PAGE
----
You see them in corporate offices: rows of clocks telling time from London, New York and other hubs of power. Limited to a single function, these symbols of global reach might just briefly get you thinking about the cities they represent.
But what if a clock could show you what 8 a.m. in New York really means? A window into the city’s soul, updated every second?
That’s the idea behind Owen Derby’s Experience Clock. Powered by a Raspberry Pi computer, this “chronometer of human experience” displays Instagram uploads in real time from the world’s major cities. These snapshots of humanity make for compulsive viewing – sort of like Chatroulette before the lonely single guys took over.
The Experience Clock was one of several projects presented at the first Internet of Things Dublin meetup, held recently at iQ’s offices.
Dublin gets its thing on
The Internet of Things – putting web-connected sensors into everyday objects – may very well change life as we know it. And it’s powering a growing community of entrepreneurs and DIY makers worldwide. IQ’s Ciaran Harris and Shekman Tang started the Dublin group to provide a forum for fellow makers to share ideas, collaborate and inspire each other.
The opening meeting witnessed talks from a broad spectrum of people doing interesting things with… things.
Seamus Devitt of SmartBin showed how a simple idea – using sensors to remotely monitor bin levels – can turn into a global business. He also related some of the practical challenges of making bins talk: from getting sim cards to communicate through metal (no mean feat) to prolonging battery life.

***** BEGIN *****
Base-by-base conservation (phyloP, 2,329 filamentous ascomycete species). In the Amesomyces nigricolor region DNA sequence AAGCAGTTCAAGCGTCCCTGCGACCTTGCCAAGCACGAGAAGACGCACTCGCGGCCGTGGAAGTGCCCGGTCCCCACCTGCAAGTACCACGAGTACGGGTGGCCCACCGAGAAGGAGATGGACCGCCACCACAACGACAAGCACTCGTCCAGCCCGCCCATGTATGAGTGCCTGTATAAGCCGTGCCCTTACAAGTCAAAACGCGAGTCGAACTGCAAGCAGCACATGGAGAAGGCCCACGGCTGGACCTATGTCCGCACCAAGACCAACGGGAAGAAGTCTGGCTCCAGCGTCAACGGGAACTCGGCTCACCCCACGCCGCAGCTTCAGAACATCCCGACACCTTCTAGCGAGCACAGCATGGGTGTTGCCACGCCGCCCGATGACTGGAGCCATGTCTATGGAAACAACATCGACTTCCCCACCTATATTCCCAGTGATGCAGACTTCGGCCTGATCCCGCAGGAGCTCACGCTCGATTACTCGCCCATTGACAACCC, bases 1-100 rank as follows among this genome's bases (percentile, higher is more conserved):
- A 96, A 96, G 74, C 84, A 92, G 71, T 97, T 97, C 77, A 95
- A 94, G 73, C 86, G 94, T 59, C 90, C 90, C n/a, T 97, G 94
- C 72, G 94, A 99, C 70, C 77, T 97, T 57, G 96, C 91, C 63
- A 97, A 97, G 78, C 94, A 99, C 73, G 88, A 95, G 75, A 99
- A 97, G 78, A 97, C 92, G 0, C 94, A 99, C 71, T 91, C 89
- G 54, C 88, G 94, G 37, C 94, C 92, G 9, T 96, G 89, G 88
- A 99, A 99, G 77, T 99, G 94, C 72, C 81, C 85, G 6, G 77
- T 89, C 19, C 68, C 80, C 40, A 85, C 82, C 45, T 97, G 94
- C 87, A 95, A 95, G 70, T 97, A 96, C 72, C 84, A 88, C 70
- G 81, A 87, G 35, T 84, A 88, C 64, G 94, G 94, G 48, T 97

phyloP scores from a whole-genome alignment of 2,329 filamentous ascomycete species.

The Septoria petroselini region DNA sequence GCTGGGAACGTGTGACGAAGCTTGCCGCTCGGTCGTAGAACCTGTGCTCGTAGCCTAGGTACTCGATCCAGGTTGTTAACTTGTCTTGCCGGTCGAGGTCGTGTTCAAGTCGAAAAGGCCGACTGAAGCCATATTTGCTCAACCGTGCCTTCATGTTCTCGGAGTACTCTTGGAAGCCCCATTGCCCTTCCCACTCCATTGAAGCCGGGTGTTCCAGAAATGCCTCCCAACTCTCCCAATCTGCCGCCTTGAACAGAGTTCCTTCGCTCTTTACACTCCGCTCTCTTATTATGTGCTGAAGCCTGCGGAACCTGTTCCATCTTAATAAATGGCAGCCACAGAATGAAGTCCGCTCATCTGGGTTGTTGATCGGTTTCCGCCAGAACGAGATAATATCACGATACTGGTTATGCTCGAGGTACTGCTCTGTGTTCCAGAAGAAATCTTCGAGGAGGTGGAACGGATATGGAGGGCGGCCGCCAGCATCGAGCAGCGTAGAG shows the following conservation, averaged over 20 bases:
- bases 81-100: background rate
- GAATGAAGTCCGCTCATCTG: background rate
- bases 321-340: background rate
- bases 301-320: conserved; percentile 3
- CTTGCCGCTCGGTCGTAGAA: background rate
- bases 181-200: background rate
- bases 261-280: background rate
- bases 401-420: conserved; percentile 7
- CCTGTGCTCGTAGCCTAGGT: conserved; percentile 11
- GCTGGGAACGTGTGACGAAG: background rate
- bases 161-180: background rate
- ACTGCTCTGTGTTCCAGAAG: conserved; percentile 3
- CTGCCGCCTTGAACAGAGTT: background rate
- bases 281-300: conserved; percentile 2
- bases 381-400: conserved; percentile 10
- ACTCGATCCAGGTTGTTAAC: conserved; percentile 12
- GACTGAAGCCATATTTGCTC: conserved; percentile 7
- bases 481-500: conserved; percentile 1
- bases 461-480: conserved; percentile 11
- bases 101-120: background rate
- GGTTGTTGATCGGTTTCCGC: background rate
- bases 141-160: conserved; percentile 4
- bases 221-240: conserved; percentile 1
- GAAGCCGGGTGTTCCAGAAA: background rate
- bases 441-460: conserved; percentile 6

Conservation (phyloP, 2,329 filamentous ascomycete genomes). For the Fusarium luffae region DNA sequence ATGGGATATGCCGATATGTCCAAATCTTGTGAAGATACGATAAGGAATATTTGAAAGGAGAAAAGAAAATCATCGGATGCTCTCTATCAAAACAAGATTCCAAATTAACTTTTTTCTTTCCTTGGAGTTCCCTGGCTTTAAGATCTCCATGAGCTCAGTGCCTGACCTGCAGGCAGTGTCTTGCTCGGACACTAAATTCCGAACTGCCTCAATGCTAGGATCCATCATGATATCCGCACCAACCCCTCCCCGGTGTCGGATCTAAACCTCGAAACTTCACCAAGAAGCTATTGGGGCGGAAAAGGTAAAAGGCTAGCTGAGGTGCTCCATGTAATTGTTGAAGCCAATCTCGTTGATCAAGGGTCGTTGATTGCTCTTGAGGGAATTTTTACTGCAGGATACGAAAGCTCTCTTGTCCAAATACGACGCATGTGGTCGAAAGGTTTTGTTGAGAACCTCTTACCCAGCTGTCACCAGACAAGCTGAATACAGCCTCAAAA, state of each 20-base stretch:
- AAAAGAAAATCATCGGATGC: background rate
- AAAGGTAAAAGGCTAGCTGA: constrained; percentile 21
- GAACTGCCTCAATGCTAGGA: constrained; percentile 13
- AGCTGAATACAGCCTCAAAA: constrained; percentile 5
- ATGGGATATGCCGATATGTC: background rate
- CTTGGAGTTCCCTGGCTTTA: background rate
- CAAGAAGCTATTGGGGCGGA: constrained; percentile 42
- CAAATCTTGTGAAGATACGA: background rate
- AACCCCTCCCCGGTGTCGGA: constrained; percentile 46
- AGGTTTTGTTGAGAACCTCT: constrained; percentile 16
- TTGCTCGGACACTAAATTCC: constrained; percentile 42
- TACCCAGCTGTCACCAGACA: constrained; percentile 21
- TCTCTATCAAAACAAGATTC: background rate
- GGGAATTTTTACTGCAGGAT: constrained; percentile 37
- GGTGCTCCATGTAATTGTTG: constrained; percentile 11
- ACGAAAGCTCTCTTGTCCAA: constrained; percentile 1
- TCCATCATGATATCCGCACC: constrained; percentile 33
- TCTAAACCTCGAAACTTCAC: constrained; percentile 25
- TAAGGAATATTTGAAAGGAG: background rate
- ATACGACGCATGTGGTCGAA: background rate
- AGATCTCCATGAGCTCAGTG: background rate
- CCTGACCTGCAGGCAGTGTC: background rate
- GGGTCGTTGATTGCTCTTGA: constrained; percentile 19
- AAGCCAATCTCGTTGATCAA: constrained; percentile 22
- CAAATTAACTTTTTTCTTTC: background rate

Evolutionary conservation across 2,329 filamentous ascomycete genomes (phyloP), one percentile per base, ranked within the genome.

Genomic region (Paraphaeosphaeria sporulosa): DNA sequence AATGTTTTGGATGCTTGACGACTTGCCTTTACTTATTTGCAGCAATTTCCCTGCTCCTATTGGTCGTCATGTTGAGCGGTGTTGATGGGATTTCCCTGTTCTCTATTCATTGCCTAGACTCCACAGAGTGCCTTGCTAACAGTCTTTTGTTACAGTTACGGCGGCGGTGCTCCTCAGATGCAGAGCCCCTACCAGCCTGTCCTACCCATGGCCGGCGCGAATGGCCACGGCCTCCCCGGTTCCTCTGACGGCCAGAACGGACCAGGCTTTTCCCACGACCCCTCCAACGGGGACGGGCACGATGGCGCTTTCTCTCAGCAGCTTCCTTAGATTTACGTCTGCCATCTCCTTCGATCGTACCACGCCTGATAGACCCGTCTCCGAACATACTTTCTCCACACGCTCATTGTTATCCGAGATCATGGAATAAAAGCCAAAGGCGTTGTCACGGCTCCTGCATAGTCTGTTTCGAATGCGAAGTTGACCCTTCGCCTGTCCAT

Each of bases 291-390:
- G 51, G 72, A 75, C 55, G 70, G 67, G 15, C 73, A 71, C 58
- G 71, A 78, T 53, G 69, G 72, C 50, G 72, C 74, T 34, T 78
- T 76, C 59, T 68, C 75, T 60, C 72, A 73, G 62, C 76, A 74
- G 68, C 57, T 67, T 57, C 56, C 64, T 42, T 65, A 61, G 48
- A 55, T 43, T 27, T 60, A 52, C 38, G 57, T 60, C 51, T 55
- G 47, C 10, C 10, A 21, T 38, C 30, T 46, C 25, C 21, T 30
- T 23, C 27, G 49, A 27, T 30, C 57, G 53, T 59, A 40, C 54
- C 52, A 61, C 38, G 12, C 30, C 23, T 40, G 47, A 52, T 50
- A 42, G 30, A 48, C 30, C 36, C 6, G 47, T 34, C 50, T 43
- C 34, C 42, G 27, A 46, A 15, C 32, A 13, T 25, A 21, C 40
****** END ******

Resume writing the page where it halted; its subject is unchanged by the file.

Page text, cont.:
The DIY carputer
Our resident petrol head Paul Donnan talked about the process of building an on-board computer for his racing car.
Built with an Arduino chip, GPS tracker and gyroscope, it relays information like water and oil temperature to the cockpit. An SD card saves the data for analysis after the race. Next, Paul plans to develop a mobile app so that his team can monitor data in real time from the trackside.
Designer Ryan Paetzold shared his experiences of 3D printing. In theory, it’s a quick way to prototype physical objects before making them smart. Starting with tales from the frontiers of science – apparently NASA has plans to print edible pizzas – Ryan brought the discussion down to earth, debunking some of the myths surrounding the technology.
Ryan took us on his journey to 3D mastery, one that’s paved with the plastic scraps of failed experiments (which he kindly brought in on the night).
Internet of Things Dublin will hold meetings every quarter, with workshops throughout the year on topics like Arduino and 3D printing. It’s open to everybody – hackers, designers and the mildly curious alike.